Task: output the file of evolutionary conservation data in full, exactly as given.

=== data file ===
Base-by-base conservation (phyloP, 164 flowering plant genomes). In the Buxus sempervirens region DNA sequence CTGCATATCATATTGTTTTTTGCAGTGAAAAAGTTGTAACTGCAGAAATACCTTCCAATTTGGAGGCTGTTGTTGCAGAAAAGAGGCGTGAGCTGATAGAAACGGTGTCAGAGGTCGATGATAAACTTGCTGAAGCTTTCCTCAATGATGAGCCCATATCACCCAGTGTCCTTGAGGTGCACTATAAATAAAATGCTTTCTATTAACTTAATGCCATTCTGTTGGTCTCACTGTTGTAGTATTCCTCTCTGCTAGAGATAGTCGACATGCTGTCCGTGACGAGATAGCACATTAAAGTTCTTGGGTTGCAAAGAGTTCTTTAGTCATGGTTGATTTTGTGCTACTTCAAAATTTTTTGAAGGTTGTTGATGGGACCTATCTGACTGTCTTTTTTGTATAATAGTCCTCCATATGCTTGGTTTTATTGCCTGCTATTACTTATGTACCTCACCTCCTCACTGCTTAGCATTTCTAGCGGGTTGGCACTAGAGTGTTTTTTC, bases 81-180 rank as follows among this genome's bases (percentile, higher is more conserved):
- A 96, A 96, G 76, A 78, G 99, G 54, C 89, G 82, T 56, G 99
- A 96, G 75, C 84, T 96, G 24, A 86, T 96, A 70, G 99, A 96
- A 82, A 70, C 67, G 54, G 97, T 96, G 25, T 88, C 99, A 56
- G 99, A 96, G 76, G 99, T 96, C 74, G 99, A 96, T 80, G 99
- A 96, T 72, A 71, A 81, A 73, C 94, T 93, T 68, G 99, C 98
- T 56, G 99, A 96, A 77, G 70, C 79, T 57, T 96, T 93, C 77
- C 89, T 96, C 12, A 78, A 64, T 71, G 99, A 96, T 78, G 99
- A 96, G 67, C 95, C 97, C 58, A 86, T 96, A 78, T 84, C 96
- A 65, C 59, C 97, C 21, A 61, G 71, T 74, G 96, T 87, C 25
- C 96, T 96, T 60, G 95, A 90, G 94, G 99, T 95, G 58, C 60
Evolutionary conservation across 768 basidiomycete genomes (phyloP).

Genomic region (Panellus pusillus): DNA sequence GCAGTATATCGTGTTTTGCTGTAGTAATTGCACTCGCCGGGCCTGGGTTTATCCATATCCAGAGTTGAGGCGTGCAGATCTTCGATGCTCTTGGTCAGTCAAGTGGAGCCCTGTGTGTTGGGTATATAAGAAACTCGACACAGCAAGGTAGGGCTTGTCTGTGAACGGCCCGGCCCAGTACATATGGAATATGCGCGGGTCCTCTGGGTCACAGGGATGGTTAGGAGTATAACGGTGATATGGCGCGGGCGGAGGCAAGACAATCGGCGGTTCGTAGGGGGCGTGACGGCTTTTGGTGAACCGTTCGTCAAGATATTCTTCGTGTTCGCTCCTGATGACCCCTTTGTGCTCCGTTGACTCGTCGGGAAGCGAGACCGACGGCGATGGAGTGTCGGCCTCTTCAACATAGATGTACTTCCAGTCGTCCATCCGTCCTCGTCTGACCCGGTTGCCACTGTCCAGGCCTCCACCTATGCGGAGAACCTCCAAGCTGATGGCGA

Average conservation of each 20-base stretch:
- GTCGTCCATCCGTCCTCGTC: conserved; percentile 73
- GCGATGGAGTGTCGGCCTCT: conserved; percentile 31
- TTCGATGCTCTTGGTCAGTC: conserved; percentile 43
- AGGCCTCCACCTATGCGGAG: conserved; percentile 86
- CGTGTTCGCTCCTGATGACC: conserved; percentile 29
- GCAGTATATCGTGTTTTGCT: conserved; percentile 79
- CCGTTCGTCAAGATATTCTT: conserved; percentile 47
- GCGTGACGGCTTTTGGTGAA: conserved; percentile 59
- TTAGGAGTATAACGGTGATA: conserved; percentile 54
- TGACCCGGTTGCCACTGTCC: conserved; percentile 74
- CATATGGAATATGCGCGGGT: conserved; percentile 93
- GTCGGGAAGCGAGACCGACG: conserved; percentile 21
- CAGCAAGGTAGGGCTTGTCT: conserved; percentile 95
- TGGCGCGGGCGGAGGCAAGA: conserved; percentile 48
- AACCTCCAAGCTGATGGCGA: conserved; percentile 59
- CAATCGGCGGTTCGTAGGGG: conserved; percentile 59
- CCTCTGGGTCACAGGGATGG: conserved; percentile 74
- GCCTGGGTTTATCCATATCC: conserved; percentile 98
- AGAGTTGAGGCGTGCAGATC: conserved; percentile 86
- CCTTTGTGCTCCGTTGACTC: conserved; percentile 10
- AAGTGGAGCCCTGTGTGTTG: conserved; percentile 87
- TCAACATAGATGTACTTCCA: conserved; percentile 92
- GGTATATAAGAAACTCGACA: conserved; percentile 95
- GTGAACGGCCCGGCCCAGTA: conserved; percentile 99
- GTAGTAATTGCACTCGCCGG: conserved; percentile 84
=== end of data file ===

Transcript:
Base-by-base conservation (phyloP, 164 flowering plant genomes). In the Buxus sempervirens region DNA sequence CTGCATATCATATTGTTTTTTGCAGTGAAAAAGTTGTAACTGCAGAAATACCTTCCAATTTGGAGGCTGTTGTTGCAGAAAAGAGGCGTGAGCTGATAGAAACGGTGTCAGAGGTCGATGATAAACTTGCTGAAGCTTTCCTCAATGATGAGCCCATATCACCCAGTGTCCTTGAGGTGCACTATAAATAAAATGCTTTCTATTAACTTAATGCCATTCTGTTGGTCTCACTGTTGTAGTATTCCTCTCTGCTAGAGATAGTCGACATGCTGTCCGTGACGAGATAGCACATTAAAGTTCTTGGGTTGCAAAGAGTTCTTTAGTCATGGTTGATTTTGTGCTACTTCAAAATTTTTTGAAGGTTGTTGATGGGACCTATCTGACTGTCTTTTTTGTATAATAGTCCTCCATATGCTTGGTTTTATTGCCTGCTATTACTTATGTACCTCACCTCCTCACTGCTTAGCATTTCTAGCGGGTTGGCACTAGAGTGTTTTTTC, bases 81-180 rank as follows among this genome's bases (percentile, higher is more conserved):
- A 96, A 96, G 76, A 78, G 99, G 54, C 89, G 82, T 56, G 99
- A 96, G 75, C 84, T 96, G 24, A 86, T 96, A 70, G 99, A 96
- A 82, A 70, C 67, G 54, G 97, T 96, G 25, T 88, C 99, A 56
- G 99, A 96, G 76, G 99, T 96, C 74, G 99, A 96, T 80, G 99
- A 96, T 72, A 71, A 81, A 73, C 94, T 93, T 68, G 99, C 98
- T 56, G 99, A 96, A 77, G 70, C 79, T 57, T 96, T 93, C 77
- C 89, T 96, C 12, A 78, A 64, T 71, G 99, A 96, T 78, G 99
- A 96, G 67, C 95, C 97, C 58, A 86, T 96, A 78, T 84, C 96
- A 65, C 59, C 97, C 21, A 61, G 71, T 74, G 96, T 87, C 25
- C 96, T 96, T 60, G 95, A 90, G 94, G 99, T 95, G 58, C 60
Evolutionary conservation across 768 basidiomycete genomes (phyloP).

Genomic region (Panellus pusillus): DNA sequence GCAGTATATCGTGTTTTGCTGTAGTAATTGCACTCGCCGGGCCTGGGTTTATCCATATCCAGAGTTGAGGCGTGCAGATCTTCGATGCTCTTGGTCAGTCAAGTGGAGCCCTGTGTGTTGGGTATATAAGAAACTCGACACAGCAAGGTAGGGCTTGTCTGTGAACGGCCCGGCCCAGTACATATGGAATATGCGCGGGTCCTCTGGGTCACAGGGATGGTTAGGAGTATAACGGTGATATGGCGCGGGCGGAGGCAAGACAATCGGCGGTTCGTAGGGGGCGTGACGGCTTTTGGTGAACCGTTCGTCAAGATATTCTTCGTGTTCGCTCCTGATGACCCCTTTGTGCTCCGTTGACTCGTCGGGAAGCGAGACCGACGGCGATGGAGTGTCGGCCTCTTCAACATAGATGTACTTCCAGTCGTCCATCCGTCCTCGTCTGACCCGGTTGCCACTGTCCAGGCCTCCACCTATGCGGAGAACCTCCAAGCTGATGGCGA

Average conservation of each 20-base stretch:
- GTCGTCCATCCGTCCTCGTC: conserved; percentile 73
- GCGATGGAGTGTCGGCCTCT: conserved; percentile 31
- TTCGATGCTCTTGGTCAGTC: conserved; percentile 43
- AGGCCTCCACCTATGCGGAG: conserved; percentile 86
- CGTGTTCGCTCCTGATGACC: conserved; percentile 29
- GCAGTATATCGTGTTTTGCT: conserved; percentile 79
- CCGTTCGTCAAGATATTCTT: conserved; percentile 47
- GCGTGACGGCTTTTGGTGAA: conserved; percentile 59
- TTAGGAGTATAACGGTGATA: conserved; percentile 54
- TGACCCGGTTGCCACTGTCC: conserved; percentile 74
- CATATGGAATATGCGCGGGT: conserved; percentile 93
- GTCGGGAAGCGAGACCGACG: conserved; percentile 21
- CAGCAAGGTAGGGCTTGTCT: conserved; percentile 95
- TGGCGCGGGCGGAGGCAAGA: conserved; percentile 48
- AACCTCCAAGCTGATGGCGA: conserved; percentile 59
- CAATCGGCGGTTCGTAGGGG: conserved; percentile 59
- CCTCTGGGTCACAGGGATGG: conserved; percentile 74
- GCCTGGGTTTATCCATATCC: conserved; percentile 98
- AGAGTTGAGGCGTGCAGATC: conserved; percentile 86
- CCTTTGTGCTCCGTTGACTC: conserved; percentile 10
- AAGTGGAGCCCTGTGTGTTG: conserved; percentile 87
- TCAACATAGATGTACTTCCA: conserved; percentile 92
- GGTATATAAGAAACTCGACA: conserved; percentile 95
- GTGAACGGCCCGGCCCAGTA: conserved; percentile 99
- GTAGTAATTGCACTCGCCGG: conserved; percentile 84